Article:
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415 Possible Causes for Facial Numbness, Tinnitus

  • Sinusitis

    Symptoms of invasive fungal sinusitis People with invasive fungal sinusitis usually are very ill, and may have some of the following symptoms: Fever Facial pain or numbness[] Our group's expertise also covers voice and swallowing disorders (hoarseness, acid reflux, swallowing difficulty), hearing and equilibrium disorders (hearing loss, tinnitus[] […] puffiness) Dizziness Headache Fever Sore throat Bad breath Tooth discomfort or pain Sensitive teeth Fatigue Cough Loss of sense of smell Hearing loss Ringing in the ears ( tinnitus[]

  • Acoustic Neuroma

    Five-year actuarial rates for any new facial weakness, facial numbness, hearing-level preservation, and preservation of testable speech discrimination were 1.1 0.8%, 2.6 1.2%[] tinnitus, and no tinnitus in 78% and appeared in 22% of 77 patients without preoperative tinnitus.[] As it grows, an acoustic neuroma can produce a number of characteristic clinical features, such as: Hearing loss Tinnitus (ringing in the ear) Dizziness Facial numbness (when[]

  • Idiopathic Intracranial Hypertension

    We present the case of a 22-year-old woman who presented with worsening headache, nausea, vomiting, blurry vision, diplopia, visual loss, and facial numbness 14 weeks after[] Patients without pulsatile tinnitus were excluded.[] […] relative to those without pulsatile tinnitus and a control group.[]

  • Whiplash Injury

    The author reports a case of right facial numbness and right cheek pain after a whiplash injury.[] The most common cause of tinnitus is exposure to noise, with approximately 70% of people with tinnitus having noise-induced hearing loss.[] Conclusion The occipitoatlantal and cervical areas proved to be the chief factors in the patient's facial numbness.[]

  • Trigeminal Neuralgia

    Patients who underwent 2-isocenter GKS had a higher rate of postoperative facial numbness, but only 9 cases reported bothersome facial numbness.[] Surgical complications included transient aseptic meningitis in 2 patients, facial numbness in 2 patients, mild tinnitus in 2 patients, mild and facial weakness in 1 patient[] This thing that I am experiencing sounds like a side-effect for the episode or more like tinnitus/medication related? EDIT: Is there a precise method for diagnosing TN2?[]

  • Susac Syndrome

    This was accompanied by nausea, vertigo, left facial numbness, and dysarthria that lasted 3 hours.[] She also complained of decreased hearing with tinnitus of the right ear and mild headache. She was previously healthy and had no remarkable medical history.[] Despite comprehensive clinical and laboratory studies that did not reveal systemic disease, 3 weeks later, the patient developed vertigo, sensorineural hearing loss, and tinnitus[]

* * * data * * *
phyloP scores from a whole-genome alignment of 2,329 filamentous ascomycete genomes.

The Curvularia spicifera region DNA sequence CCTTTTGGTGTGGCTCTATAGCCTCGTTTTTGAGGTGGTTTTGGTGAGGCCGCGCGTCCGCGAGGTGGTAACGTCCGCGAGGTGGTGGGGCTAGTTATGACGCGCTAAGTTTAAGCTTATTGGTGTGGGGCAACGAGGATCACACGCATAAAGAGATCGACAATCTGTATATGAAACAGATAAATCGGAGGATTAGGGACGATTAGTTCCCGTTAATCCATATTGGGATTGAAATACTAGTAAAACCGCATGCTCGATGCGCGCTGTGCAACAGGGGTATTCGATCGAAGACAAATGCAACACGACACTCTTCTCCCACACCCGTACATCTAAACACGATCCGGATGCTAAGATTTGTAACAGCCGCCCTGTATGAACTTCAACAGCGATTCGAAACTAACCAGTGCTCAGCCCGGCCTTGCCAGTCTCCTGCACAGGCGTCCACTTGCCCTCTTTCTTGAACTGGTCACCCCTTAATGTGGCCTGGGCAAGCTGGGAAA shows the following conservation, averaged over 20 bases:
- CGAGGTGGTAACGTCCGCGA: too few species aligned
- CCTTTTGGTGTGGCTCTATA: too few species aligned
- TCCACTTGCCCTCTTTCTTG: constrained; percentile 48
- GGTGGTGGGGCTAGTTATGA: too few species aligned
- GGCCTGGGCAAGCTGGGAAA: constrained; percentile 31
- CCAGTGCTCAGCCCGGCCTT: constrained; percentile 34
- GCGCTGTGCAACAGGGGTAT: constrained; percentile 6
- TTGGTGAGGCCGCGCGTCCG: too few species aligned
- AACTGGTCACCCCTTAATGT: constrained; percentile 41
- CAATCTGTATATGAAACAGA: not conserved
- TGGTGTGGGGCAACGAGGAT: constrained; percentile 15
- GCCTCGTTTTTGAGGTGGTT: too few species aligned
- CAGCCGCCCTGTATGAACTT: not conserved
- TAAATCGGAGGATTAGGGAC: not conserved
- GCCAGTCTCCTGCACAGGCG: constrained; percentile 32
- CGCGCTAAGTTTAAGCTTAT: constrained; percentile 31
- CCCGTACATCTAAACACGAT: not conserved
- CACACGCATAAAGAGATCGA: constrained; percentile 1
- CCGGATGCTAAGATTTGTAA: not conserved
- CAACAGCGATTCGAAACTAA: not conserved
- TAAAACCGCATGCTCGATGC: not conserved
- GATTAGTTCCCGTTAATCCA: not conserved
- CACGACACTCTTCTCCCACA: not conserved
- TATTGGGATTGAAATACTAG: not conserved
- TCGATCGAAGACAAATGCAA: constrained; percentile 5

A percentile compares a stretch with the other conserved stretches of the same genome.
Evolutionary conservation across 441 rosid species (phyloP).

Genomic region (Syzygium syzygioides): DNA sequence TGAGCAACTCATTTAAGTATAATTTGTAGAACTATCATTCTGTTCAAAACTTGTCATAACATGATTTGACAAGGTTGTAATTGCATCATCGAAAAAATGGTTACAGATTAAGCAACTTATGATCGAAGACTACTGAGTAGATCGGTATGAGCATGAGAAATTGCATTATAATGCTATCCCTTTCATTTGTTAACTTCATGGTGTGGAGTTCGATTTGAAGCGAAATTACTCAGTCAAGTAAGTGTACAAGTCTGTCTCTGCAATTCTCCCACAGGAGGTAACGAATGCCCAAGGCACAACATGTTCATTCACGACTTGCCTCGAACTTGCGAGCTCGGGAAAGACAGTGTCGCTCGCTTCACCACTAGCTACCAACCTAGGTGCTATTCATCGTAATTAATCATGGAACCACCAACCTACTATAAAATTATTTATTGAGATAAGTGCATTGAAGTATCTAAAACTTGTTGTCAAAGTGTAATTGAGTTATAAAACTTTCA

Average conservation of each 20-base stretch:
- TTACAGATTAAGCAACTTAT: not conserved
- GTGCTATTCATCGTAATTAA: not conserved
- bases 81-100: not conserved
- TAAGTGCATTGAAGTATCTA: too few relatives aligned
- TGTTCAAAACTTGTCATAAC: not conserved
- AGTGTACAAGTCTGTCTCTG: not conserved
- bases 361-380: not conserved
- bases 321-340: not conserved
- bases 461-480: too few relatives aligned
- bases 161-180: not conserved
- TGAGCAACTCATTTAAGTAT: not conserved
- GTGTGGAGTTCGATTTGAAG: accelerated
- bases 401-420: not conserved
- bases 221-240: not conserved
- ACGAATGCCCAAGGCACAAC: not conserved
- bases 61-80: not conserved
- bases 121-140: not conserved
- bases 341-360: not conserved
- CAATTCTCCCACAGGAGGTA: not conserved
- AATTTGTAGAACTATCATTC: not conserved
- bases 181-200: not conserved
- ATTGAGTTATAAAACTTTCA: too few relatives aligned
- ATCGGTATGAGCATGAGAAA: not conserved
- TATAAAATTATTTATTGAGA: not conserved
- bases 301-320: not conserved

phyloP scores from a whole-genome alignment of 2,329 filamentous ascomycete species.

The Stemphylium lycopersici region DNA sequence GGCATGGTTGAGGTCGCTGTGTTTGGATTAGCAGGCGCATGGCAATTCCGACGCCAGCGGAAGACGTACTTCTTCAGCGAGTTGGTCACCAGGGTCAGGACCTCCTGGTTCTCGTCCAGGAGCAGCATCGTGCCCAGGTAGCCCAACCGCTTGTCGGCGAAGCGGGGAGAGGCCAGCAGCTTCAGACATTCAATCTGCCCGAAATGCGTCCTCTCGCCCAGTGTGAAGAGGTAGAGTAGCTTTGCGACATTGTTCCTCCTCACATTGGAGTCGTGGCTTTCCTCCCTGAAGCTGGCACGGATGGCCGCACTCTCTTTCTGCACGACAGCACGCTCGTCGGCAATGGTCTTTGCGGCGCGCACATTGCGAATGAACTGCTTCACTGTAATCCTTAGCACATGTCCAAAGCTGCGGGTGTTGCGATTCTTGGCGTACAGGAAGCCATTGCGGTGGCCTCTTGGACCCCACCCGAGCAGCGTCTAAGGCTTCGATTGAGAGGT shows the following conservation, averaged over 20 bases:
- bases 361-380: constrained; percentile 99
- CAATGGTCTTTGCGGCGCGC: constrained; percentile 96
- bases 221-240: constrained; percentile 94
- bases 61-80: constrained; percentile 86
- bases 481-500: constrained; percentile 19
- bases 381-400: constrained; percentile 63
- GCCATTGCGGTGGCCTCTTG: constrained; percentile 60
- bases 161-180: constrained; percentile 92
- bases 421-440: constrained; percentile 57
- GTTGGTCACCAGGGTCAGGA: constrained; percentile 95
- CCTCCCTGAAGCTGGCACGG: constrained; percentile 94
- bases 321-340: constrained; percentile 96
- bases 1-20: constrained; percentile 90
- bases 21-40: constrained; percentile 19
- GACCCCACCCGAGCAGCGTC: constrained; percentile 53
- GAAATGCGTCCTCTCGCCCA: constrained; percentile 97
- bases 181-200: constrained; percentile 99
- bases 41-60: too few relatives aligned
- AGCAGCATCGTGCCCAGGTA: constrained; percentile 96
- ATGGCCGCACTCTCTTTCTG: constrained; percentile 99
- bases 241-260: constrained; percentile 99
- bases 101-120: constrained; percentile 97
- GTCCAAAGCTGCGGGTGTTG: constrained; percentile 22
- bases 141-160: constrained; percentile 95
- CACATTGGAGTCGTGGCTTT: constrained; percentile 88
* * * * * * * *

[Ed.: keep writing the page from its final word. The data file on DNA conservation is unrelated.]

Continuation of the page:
• Carotid Cavernous Sinus Fistula

    After a 2-week symptom-free period, he developed scalp and facial numbness, along with headache and vision problems.[] After the procedure, tinnitus, bruit, and headache were reduced immediately.[] A 77-year-old woman presented with unilateral ocular pain, exophthalmos, vascular tinnitus, and chemosis several weeks after a minor closed head injury.[]

  • Meningeal Carcinomatosis

    numbness, and vision loss.[] These patterns include unilateral hearing loss associated with tinnitus, unilateral hearing loss rapidly progressing to severe bilateral involvement, audiologic and caloric[] Her left-sided facial numbness and hearing loss markedly improved as well.[]

  • Basilar-Type Migraine

    The basilar-type aura had a median duration of 60 minutes and comprised vertigo 61%, dysarthria 53%, tinnitus 45%, diplopia 45%, bilateral visual symptoms 40%, bilateral paresthesias[] The basilar-type aura comprised diplopia 52%, vertigo 43%, tinnitus 43%, bilateral visual symptoms 39%, hypacusia 26%, ataxia 26%, dysarthria 22%, bilateral paresthesias 13%[] According to defined criteria [1] , two or more of the following fully reversible aura symptoms occur in BTM: dysarthria, vertigo, tinnitus, hypacusia, diplopia, visual symptoms[]

  • Migraine

    A 45-year-old woman with a 20-year history of migrainous headaches presented with complaints of rightsided facial and hand numbness and paraesthesia.[] A middle-aged man presented with intermittent episodes of a brief sensation of explosion in the head, visual flashing, vertigo, hearing loss, tinnitus, confusion, ataxia,[] Patients may also experience nausea, vomiting, anorexia, neck pain, dizziness, changes in hearing, light sensitivity, difficulty concentrating, facial numbness or weakness[]

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